I remember also what I wrote of at the time as ‘civic vandalism‘, when they demolished the Hoe diving boards which our kids for generations had such fun on – and safely on the whole, I might add. Our city fathers had spent a lot of money on that facility for youngsters. All they had to do was maintain them, but they couldn’t even be bothered to do that. What would those fathers have thought of their successors’ treatment of their legacy? No, the headsman’s axe was the easier option. Always, always it’s the soft, ill-thought-through option. So, how now do the kids have their fun – for they will, and indeed must have ways of getting rid of their youthful exuberance. They move a few yards up the road and go in for the highly dangerous ‘tombstoning’. As if to complete their killjoy vandalism, the department responsible then went on to concrete over a couple of pools which also the kids had fun in. As well as the kids letting off steam the promenading public also had the pleasure of watching the younger generation enjoying themselves and remembering their own childhood.

Doomed to mediocrity

As Zero Hour approaches with regard to Plymouth airport we have to ask ourselves some very important questions.

Are present communications by road and rail so good and secure that we can still thrive by relying on them alone?

Are we confident that Captains of Industry thinking of establishing great centres of work will not dismiss us instantly because they cannot access us in the shortest time possible; maybe even think that because we have no air link there is something odd about us?

Are we confident that in a rapidly changing world nobody in the future will step forward with a plan which will work?

Is the prospect of foreclosing on an option which can never be reversed something that we can live with?

In today’s world large numbers of tuppenny ha’penny places have airports. They are regarded almost as a mark of the community’s virility. For myself it is a resounding NO to every one of these questions and I will tell you why.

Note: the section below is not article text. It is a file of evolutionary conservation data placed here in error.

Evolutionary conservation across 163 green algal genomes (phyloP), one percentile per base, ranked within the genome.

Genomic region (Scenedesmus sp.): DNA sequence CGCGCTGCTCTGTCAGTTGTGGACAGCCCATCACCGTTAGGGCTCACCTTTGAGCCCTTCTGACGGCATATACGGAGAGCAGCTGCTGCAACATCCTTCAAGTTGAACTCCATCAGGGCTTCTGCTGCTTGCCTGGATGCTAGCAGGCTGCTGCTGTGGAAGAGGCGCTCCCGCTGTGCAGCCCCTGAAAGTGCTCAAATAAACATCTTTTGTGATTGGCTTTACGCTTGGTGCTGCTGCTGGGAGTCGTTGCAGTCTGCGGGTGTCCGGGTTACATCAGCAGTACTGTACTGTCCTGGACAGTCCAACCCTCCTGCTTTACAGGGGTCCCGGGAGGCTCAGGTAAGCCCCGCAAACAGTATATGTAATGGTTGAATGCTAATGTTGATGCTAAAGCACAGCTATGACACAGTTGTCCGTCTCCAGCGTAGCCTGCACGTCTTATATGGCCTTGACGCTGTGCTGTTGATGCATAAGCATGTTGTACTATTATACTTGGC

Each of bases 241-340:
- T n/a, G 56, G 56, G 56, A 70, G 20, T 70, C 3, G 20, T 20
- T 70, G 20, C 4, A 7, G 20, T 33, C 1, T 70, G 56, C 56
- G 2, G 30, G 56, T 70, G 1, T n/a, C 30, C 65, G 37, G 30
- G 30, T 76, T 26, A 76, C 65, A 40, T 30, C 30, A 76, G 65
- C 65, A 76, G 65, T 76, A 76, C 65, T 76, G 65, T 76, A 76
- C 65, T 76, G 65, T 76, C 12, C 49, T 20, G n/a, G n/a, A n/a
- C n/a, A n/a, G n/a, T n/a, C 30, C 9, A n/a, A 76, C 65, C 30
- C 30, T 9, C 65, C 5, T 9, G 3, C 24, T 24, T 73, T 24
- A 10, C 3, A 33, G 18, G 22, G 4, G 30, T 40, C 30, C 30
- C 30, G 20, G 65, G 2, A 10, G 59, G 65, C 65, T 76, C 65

Plymouth is the only big city in a peninsula 200 miles long, which commands the Western Approaches and with the largest naval dockyard in Europe is an important regional centre.

Are we not peculiarly at risk by rail and by road? When the Victorians drove through their rail link they were anxious to make the journey (experience) a memorable one; quite rightly so.

In some places they did brave things, like when they challenged the ocean waves by running so perilously close to them as they did in places like Dawlish.

They could not be expected to know that man made emissions would alter the world’s climate so that extremes of weather would become a regular feature of life.

It is entirely possible that, as a result, that line may be broken if not washed away at some point in the future. What then do we do?

That marvel for its time, the almost 170 year old Brunel suspension rail bridge must surely be coming to the end of its life so that Cornwall becomes no longer accessible by rail.

May not the private operator, faced also with a storm lashed, perilous and collapsing Dawlish line, then decide to cut his losses and end the rail link at Exeter?

I remember well the storm of protest that met the decision to end the M5 at Exeter. Nothing would move them.